7. On 19th January, 1994 the Firm lodged its claim with the Insolvency Liquidator. On 22nd March, 1994 the Firm filed an application with the Judicial Administrator, District Court, Germany making its claim. Between the year 1994 and 1996, there was further correspondence exchanged between the Reserve Bank of India, Bank of Baroda and the firm. The firm submitted various documents from time to time to the Reserve Bank of India as well as Bank of Baroda as requisitioned by the bank in respect of the permission sought by the firm for writing off of the amount of unpaid bills. On 14th March, 1996, the Reserve Bank of India informed the Bank of Baroda that as the ECGC had not settled the claim of the firm, the Bank of Baroda should approach the RBI for writing off after ECGC takes final decision in the matter. On 29th March, 1996 the firm informed the RBI that the ECGC had partially settled its claim of Rs. 29,85,835/- and the said amount had been credited to their PSDL account with Bank of Baroda in settlement of outstanding bills. The firm forwarded details of the cheque received from ECGC and once again requested for permission to write off the amount of unpaid bills. On 14th June, 1996 the RBI informed the firm that its case was under consideration of RBI and requested to await.
8. On 27th January, 1997, the firm once again requested the RBI to grant permission to write off the amount of the unpaid bills as early as possible. The firm sent reminder to RBI on 8th August, 1997. On 14th October, 1997 RBI asked the firm to submit details of GR forms for which claims were settled by ECGC and the reasons for not settling the claim for the balance amount of Rs. 67,41,935/-. On 12th November, 1997 the firm forwarded copy of the letter dated 14th February, 1997 received from ECGC setting out the reasons for not entertaining the claim and once again requested for permission to write off the amount of Rs. 67.41 lacs.
9. On 25th July, 1998 the Bank of Baroda asked the firm to submit required information regarding export performance of the firm during the year 1994-1997 and latest position of overdue bills so as to enable the said bank to forward the same to RBI. The firm supplied the said information to the Bank of Baroda. On 5th November, 1998, the firm once again requested for permission to RBI to write off the pending dues. On 3rd August, 1999 the firm informed the Reserve Bank of India that it had complied with all the requirements as per Para 6C.14(i)(d)(i) of Exchange Control Manual and requested the RBI to look into the matter and to grant permission to write off the amount of DM 5,29,984.56 in respect of exports made to the said party as there was no possibility of recovering the said amount from the said party. The firm had already submitted the necessary documents about the bankruptcy and certificate from the liquidator in respect of the said party to RBI. On 16th February, 1999, statement of one of the partners of the firm was recorded by the Enforcement Directorate, Mumbai u/s. 40 of FERA. The partner submitted various details and documents while statement was recorded. On 23rd December, 1999 the Additional Director, Enforcement Directorate, FERA issued show cause notice to the firm as well as partners alleging that the firm as well as the partners who were incharge and responsible for the conduct of the business of the firm, had acted in contravention of the provisions of section 50 of the FERA in respect of 47 GRI forms totalling to DM 5,35,777/- equivallent to Rs. 6,741975.76 and had rendered themselves liable to be proceeded under section 50 of the said Act. The firm as well as the partners filed reply to the said show cause notice contending that no violation was committed by the firm or the partners. The application for extension of period made by the firm was pending before the RBI. The firm had received part payments from the party barely about a week before the said party had applied for bankruptcy proceedings. The firm also filed written submissions before the Adjudicating Authority.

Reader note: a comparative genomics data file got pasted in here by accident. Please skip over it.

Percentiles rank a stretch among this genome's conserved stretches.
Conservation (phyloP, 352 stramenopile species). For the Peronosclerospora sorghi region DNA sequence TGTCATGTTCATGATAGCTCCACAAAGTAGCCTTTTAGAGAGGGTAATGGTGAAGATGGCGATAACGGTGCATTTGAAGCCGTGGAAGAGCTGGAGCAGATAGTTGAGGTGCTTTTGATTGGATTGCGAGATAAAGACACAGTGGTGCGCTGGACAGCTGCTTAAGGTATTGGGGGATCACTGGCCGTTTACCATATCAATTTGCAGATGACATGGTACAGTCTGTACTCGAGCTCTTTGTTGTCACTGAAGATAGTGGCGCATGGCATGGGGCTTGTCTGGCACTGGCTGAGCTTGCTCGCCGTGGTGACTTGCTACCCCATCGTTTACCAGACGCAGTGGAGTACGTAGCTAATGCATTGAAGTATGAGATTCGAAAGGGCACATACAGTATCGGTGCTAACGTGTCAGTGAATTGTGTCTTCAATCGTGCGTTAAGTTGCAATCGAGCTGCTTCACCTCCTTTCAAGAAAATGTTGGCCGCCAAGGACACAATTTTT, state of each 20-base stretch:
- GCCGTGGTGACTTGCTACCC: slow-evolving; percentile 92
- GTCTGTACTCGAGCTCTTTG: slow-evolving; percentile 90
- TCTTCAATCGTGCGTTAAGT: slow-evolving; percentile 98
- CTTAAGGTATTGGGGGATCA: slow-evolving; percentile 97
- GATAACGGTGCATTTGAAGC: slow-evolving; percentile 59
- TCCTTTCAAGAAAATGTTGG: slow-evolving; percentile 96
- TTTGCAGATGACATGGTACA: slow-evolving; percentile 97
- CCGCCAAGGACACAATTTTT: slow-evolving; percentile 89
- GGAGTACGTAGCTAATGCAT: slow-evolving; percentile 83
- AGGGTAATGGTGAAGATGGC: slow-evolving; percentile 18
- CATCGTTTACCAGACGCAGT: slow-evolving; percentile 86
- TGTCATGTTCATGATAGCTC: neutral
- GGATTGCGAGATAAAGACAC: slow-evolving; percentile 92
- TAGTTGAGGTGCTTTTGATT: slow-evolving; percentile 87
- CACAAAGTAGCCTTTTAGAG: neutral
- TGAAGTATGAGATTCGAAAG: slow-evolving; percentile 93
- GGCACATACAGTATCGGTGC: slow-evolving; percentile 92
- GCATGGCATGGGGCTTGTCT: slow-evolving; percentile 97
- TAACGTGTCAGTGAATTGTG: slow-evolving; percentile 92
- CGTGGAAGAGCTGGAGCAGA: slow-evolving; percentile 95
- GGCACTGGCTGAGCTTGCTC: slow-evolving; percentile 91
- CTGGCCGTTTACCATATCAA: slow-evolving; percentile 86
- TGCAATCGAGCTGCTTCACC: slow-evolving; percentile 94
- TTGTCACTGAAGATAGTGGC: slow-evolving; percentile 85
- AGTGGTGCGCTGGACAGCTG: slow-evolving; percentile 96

10. By an order in original dated 23rd November, 1999 the Additional Commissioner/Adjudicating Authority recorded a finding that no document was placed on record by the firm and its partners to show as to what transpired between them and the importer, questioning non-payment and impressing upon the importer that legal action would be taken against the exporter if the payment was not made on time. The learned Officer gave finding that there was no documentary evidence adduced or produced by the firm and therefore, he had reason to presume in terms of section 18(3) of the FERA that the noticees did not take all reasonable steps to receive or recover the payments for the exported goods. The learned Adjudicating Authority rejected the argument of the firm that the firm had applied to RBI for writing off the outstanding amount and the same was under consideration with RBI. The learned Authority presumed that no such application was pending with the RBI. By the said order, the penalty of Rs. 8,00,000/- was imposed on the firm and a penalty of Rs. 60,000/- on each of the partners of the firm.